However, please save Sipadan (best) for the last. I feel uneasy when divers, who just earn their cert, say, “Now I want to go to Sipadan!” The water current in Sipadan is a bit strong. We don’t want those clumsy new divers, who cannot control their buoyancy totally, kick and crush the fragile corals by accident. And please stop chasing and touching the sea turtles!
That’s a right decision that the government asked all the dive resorts moved out of Sipadan in year 2004, to preserve the island’s pristine state. The number of divers allowed to dive in Sipadan is also limited to 120 persons a day. Although the tourism ministry is constantly pressured by the tour operators to increase the daily quota, I am glad that government’s determination to protect the marine ecosystem doesn’t change.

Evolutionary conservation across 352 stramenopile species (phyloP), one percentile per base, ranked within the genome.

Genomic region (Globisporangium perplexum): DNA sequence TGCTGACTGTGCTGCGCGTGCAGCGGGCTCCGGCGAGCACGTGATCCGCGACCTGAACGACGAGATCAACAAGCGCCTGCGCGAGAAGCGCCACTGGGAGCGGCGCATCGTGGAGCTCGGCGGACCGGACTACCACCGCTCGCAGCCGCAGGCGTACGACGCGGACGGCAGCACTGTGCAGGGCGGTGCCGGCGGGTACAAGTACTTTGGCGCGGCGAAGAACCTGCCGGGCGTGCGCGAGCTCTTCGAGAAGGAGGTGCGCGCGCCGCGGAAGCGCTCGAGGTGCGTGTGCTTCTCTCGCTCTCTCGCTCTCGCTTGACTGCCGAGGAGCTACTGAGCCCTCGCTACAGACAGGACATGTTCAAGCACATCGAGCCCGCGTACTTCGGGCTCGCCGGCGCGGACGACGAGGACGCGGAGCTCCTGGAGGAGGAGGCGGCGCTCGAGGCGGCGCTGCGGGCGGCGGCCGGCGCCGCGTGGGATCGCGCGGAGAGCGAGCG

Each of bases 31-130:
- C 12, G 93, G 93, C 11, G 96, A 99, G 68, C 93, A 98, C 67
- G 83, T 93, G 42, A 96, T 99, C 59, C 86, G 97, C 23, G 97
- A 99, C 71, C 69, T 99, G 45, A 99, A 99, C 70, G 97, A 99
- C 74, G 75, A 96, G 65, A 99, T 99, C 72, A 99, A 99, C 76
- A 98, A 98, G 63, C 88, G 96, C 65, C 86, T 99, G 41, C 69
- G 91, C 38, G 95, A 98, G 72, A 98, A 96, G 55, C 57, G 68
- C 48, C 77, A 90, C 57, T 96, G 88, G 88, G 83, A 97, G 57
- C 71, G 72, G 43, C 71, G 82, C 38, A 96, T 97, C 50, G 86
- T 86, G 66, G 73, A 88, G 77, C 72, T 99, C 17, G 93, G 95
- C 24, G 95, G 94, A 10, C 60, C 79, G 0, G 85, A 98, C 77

Tun Sakaran Marine Park
In photo exhibition of Sabah, if you see those beautiful photos of primitive stilt houses over turquoise sea water, usually with a kid paddling a boat in foreground, very likely they are taken in the islands of Tun Sakaran Marine Park (TSMP).
Also known as the Semporna Islands Park, TSMP consists of eight islands (i.e. Bohey Dulang, Bodgaya, Sebangkat, Selakan, Mantabuan, Sibuan, Maiga, Church Reef and Kapikan Reef) and is the largest marine park of Sabah. With a size of 350 sq KM, it also has the largest concentration of coral reefs in Malaysia.